• Perchta was at first a benevolent nature spirit also called The Lady of the Beasts. She was a guardian of the animals and nature in ancient Germanic hunting cultures, possibly stemming from the same mythic origins as Holda. According to Grimm and Motz, Perchta is Holda's southern cousin or equivalent, as they both share the title and role as the guardian of the beasts and come during the twelve days between Christmas and Epiphany when they check on the spinning. Grimm says Perchta or Berchta was known "precisely in those Upper German regions where Holda leaves off, in Swabia, in Alsace, in Switzerland, in Bavaria and Austria." In Bavaria and German Bohemia, Perchta was often represented by St. Lucia. Later canonical and church documents characterized Perchta as synonymous with other leading female spirits: Holda, Diana, Herodias, Richella and Abundia
  • According to Jacob Grimm (1835), Perchta was spoken of in Old High German in the 10th century as Frau Berchta and thought to be a white-robed female spirit. She was known as a goddess who oversaw spinning and weaving, like myths of Holda in Continental German regions. He believes she was the feminine equivalent of Berchtold, and she was sometimes the leader of the Wild Hunt.
  • The cult of Perchta was condemned in Bavaria by the Thesaurus pauperum (1468). It requested of its followers to leave food and drink for Fraw Percht and her followers, in exchange of wealth and abundance. The same practice was condemned by Thomas Ebendorfer von Haselbach in De decem praeceptis (1439).
  • Because of the Church action, she was given a more malevolent character (sorceress or witch) in later ages.


Today the Perchten are still a traditional part of Salzburg and Austrian holidays and festivals (such as the Carnival Fastnacht). The wooden animal masks made for the festivals are today called Perchten. In the Pongau region of Austria large processions of Schönperchten (beautiful Perchten) and Schiachperchten (ugly Perchten) are held every winter. Other regional variations include the Tresterer in the Austrian Pinzgau region, the stilt dancers in the town of Unken, the Schnabelpercht (beaked Percht) in the Unterinntal region and the Glöcklerlaufen (bell running) in the Salzkammergut. A number of large ski resorts have turned the tradition into a tourist attraction drawing large crowds every winter.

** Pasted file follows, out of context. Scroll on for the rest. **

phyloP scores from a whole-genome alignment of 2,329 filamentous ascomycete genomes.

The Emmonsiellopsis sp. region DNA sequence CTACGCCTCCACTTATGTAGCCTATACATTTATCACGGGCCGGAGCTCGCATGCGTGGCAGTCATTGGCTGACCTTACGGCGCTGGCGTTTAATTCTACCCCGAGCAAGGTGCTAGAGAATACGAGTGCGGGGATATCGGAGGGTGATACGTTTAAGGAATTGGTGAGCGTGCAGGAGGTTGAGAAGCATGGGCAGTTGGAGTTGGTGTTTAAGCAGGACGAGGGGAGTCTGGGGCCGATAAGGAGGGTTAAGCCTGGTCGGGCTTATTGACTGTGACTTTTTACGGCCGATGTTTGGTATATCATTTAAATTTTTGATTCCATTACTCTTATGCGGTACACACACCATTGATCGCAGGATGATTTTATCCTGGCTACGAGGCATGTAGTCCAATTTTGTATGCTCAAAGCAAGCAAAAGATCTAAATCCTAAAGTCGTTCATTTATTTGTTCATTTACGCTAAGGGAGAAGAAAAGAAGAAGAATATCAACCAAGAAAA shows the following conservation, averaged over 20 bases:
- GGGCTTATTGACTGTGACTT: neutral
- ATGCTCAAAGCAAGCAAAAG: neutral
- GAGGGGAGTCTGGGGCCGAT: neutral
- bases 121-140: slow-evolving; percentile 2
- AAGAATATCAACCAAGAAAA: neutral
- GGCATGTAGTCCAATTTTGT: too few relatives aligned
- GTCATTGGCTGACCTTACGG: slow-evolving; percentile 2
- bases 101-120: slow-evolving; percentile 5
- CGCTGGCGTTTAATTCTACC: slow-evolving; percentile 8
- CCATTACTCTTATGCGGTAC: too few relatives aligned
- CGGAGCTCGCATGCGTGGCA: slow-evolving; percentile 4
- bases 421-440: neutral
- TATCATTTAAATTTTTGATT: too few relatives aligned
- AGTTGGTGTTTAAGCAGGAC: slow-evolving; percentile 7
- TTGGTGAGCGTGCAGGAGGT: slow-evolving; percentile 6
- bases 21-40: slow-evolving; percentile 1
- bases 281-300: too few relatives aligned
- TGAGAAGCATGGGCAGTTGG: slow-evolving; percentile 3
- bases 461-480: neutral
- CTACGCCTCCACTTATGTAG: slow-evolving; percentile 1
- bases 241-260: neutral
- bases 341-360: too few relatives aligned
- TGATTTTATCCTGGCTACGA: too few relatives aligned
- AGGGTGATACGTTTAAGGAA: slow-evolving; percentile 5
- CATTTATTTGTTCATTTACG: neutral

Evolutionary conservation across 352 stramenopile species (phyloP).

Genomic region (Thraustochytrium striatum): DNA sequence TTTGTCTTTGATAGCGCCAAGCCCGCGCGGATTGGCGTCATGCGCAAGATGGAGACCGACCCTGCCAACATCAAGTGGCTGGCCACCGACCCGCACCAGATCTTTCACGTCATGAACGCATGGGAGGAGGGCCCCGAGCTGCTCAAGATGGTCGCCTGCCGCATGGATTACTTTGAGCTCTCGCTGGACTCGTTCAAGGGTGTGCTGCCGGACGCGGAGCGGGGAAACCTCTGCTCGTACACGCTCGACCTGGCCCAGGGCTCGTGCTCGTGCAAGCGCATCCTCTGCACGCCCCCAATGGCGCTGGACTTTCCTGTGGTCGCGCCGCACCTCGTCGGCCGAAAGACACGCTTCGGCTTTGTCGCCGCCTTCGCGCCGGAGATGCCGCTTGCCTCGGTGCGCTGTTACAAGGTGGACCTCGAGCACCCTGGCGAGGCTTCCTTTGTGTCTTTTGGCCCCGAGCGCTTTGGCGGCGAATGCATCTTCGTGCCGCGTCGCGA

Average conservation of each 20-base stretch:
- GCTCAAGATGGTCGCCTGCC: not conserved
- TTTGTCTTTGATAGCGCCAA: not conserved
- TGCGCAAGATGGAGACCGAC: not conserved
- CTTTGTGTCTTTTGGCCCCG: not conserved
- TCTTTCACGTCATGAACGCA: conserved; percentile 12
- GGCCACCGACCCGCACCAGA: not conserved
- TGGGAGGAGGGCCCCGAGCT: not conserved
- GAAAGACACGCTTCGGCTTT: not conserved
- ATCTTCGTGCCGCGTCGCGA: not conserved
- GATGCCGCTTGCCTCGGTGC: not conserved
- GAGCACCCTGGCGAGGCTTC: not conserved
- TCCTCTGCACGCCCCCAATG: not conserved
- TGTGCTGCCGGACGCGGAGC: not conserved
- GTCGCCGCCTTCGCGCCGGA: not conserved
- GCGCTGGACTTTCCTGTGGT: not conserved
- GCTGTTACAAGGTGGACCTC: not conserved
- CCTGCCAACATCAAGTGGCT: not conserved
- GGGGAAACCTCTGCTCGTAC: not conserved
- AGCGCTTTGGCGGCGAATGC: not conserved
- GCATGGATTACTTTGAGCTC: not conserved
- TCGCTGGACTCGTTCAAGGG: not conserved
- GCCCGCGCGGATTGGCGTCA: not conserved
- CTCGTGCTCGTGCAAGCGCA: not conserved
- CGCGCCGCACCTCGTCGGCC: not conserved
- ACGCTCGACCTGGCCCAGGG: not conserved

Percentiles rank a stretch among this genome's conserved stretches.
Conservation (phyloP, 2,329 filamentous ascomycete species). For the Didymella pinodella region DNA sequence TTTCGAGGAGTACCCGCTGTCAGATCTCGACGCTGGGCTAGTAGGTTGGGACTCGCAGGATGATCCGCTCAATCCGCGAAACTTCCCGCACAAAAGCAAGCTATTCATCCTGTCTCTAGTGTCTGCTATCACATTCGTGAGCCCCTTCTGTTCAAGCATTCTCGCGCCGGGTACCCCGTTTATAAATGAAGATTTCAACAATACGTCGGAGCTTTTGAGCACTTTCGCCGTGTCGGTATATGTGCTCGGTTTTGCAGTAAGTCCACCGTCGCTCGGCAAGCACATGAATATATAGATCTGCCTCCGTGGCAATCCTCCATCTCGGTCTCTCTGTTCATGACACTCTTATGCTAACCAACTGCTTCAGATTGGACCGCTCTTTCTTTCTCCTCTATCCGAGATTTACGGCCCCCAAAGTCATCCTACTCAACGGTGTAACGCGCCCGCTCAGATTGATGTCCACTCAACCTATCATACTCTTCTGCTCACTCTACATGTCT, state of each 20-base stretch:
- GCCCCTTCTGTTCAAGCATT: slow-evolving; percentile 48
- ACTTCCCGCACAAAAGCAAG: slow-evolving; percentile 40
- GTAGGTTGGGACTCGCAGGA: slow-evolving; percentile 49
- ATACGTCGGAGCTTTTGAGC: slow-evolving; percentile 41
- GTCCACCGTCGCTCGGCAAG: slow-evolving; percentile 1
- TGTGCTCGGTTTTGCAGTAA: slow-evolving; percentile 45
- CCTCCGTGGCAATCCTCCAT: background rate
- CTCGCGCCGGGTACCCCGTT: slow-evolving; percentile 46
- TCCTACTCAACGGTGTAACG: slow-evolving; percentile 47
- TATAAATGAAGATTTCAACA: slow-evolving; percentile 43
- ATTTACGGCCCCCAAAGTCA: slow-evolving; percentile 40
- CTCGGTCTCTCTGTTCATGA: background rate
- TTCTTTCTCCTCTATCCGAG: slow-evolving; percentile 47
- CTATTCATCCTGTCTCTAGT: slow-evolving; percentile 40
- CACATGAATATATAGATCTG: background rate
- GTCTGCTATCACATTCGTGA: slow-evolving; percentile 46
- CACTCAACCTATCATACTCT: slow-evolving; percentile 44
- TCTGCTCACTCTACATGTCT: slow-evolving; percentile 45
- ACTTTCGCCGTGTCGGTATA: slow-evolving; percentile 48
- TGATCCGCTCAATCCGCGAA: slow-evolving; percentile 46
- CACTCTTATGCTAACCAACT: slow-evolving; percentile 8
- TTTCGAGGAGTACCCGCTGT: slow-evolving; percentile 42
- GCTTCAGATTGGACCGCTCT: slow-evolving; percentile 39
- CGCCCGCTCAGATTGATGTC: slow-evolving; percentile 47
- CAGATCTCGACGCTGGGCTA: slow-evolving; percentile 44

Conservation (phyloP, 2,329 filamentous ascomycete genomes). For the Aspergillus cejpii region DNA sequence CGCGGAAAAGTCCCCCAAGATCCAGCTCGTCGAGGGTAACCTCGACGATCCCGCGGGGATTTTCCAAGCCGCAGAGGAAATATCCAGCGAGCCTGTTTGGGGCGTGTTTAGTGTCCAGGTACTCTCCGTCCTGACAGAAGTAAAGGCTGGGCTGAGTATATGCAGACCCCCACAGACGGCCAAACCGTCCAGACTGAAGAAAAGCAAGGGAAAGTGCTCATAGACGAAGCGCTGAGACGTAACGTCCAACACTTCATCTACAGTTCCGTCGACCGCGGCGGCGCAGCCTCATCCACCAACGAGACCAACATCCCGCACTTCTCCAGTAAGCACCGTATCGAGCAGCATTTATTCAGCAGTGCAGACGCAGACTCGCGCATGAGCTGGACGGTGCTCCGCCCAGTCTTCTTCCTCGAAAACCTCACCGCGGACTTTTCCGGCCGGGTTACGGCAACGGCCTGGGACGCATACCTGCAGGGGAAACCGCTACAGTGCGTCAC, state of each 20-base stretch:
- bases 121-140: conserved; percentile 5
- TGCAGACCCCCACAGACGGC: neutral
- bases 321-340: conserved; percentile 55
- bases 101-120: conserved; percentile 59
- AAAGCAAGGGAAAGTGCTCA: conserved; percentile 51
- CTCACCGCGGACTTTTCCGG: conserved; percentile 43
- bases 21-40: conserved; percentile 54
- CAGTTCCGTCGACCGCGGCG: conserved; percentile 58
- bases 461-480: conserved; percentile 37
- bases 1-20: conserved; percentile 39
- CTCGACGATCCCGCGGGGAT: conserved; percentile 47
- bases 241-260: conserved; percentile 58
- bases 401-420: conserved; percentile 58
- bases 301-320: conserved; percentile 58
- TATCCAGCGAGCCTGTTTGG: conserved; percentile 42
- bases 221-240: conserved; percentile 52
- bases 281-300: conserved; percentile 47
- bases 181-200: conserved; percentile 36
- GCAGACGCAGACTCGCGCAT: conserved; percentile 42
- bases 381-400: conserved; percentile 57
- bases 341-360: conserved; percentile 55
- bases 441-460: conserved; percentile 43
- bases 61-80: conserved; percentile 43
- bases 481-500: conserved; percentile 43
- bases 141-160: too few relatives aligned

See also



  • Frazer, Sir James George. 1920. The Golden Bough. A Study in Magic and Religion. IX. Part 6. "The Scapegoat", pages 240-243. MacMillian & Co. (Facsimili Elibron Classics, 2005) ISBN 1-4021-8348-8. (Online). File retrieved May 18, 2007.
  • Grimm, Jacob (1835). Deutsche Mythologie (German Mythology); From English released version Grimm's Teutonic Mythology (1888); Available online by Northvegr © 2004-2007: Chapter 13, page 6;Chapter 13, page 8; Chapter 17, page 7;Chapter 31, page 4.
  • Hilton, Edward. Winter Goddess (A Summary of Lott Motz) (Online). File retrieved May 18, 2007.
  • Motz, Lott. 1984. The Winter Goddess, Folklore 95:11.
  • Müller, Felix and Ulrich. 1999. Percht und Krampus, Kramperl und Schiach-Perchten. Wunderlich, Werner (Hrsg.): Mittelalter-Mythen 2. Dämonen-Monster-Fabelwesen. St. Gallen, S. 449-460. (Online, German) File retrieved May 18, 2007.
  • Reginheim. 2002. Forgotten Gods. (Online). File retrieved 05-17-2007.
  • Perchtenläufe: Salzburg’s Pagan Heritage. 2007. (Online) File retrieved May 18, 2007.

External links